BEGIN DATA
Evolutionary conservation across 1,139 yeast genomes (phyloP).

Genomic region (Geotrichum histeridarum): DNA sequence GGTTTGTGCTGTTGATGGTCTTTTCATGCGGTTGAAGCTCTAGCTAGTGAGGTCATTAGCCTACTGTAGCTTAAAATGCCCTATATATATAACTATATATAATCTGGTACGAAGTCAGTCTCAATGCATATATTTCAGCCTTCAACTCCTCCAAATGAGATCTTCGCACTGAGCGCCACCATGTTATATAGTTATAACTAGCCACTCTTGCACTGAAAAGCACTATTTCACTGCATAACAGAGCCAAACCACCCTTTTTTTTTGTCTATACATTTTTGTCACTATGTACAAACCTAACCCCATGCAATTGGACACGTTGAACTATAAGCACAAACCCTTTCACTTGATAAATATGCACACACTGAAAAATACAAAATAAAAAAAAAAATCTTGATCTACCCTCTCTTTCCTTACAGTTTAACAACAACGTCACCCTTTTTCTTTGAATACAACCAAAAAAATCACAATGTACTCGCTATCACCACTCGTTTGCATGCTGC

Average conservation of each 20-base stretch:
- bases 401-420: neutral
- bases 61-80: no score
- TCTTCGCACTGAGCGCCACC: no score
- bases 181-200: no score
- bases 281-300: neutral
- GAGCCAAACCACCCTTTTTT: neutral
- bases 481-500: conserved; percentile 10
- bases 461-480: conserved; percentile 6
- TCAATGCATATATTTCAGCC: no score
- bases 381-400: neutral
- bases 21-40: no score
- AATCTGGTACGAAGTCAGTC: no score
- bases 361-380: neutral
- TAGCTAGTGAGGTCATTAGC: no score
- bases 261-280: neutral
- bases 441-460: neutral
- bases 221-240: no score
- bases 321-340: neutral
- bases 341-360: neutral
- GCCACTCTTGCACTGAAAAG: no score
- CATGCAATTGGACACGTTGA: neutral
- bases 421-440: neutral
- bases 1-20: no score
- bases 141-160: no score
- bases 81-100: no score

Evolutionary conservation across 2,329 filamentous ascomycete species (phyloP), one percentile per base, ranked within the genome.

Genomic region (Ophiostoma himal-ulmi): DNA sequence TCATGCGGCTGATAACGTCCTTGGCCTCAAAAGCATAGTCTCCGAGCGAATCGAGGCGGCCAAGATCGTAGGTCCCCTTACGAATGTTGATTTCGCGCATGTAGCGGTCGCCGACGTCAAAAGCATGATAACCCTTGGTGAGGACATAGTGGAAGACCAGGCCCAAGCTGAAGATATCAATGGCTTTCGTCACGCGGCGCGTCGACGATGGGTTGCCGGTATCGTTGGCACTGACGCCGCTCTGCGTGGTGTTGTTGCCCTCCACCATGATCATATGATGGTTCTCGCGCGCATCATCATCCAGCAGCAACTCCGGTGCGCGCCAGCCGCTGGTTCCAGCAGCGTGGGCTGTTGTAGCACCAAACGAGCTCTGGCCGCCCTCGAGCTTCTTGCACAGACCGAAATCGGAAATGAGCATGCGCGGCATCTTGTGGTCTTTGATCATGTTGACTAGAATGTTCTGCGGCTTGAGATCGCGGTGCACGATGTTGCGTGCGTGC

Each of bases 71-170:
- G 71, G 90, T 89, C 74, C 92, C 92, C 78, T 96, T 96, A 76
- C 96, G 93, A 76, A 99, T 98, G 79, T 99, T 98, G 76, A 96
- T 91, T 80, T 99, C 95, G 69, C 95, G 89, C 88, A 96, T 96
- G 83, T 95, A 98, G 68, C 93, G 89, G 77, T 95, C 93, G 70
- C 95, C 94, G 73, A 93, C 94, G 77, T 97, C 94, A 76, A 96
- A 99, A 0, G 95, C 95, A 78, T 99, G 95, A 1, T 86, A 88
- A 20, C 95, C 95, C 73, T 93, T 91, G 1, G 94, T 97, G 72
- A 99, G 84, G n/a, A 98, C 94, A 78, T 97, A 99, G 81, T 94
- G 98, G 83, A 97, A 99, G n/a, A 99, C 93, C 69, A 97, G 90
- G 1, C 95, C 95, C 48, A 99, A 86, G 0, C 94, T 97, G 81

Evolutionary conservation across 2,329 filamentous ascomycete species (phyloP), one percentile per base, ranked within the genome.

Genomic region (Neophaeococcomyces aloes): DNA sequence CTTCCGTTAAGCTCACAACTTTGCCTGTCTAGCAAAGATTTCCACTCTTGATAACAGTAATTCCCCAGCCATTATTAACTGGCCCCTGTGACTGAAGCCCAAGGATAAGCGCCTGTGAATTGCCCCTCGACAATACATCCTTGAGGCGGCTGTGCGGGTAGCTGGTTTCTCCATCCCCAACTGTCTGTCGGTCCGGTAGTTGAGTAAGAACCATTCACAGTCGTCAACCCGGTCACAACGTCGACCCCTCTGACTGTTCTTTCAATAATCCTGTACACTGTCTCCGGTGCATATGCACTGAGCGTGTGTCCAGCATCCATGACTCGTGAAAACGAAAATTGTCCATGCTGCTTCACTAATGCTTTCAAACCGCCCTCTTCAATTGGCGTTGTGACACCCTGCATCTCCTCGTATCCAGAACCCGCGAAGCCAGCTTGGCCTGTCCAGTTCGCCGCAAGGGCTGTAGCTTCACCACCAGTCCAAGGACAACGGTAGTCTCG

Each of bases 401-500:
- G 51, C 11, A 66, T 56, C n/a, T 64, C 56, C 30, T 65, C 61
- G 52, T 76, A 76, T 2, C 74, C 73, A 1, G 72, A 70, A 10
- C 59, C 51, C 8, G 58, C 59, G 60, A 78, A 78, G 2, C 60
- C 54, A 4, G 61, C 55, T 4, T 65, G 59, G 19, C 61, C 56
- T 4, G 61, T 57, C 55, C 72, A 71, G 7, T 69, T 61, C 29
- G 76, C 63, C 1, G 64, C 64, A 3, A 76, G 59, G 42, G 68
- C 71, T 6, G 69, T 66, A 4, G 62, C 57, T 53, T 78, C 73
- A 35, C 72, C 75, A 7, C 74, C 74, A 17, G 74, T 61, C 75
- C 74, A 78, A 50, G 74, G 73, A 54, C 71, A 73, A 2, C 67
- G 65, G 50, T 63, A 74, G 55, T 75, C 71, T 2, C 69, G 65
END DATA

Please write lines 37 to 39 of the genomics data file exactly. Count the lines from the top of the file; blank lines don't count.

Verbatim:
- A 99, A 0, G 95, C 95, A 78, T 99, G 95, A 1, T 86, A 88
- A 20, C 95, C 95, C 73, T 93, T 91, G 1, G 94, T 97, G 72
- A 99, G 84, G n/a, A 98, C 94, A 78, T 97, A 99, G 81, T 94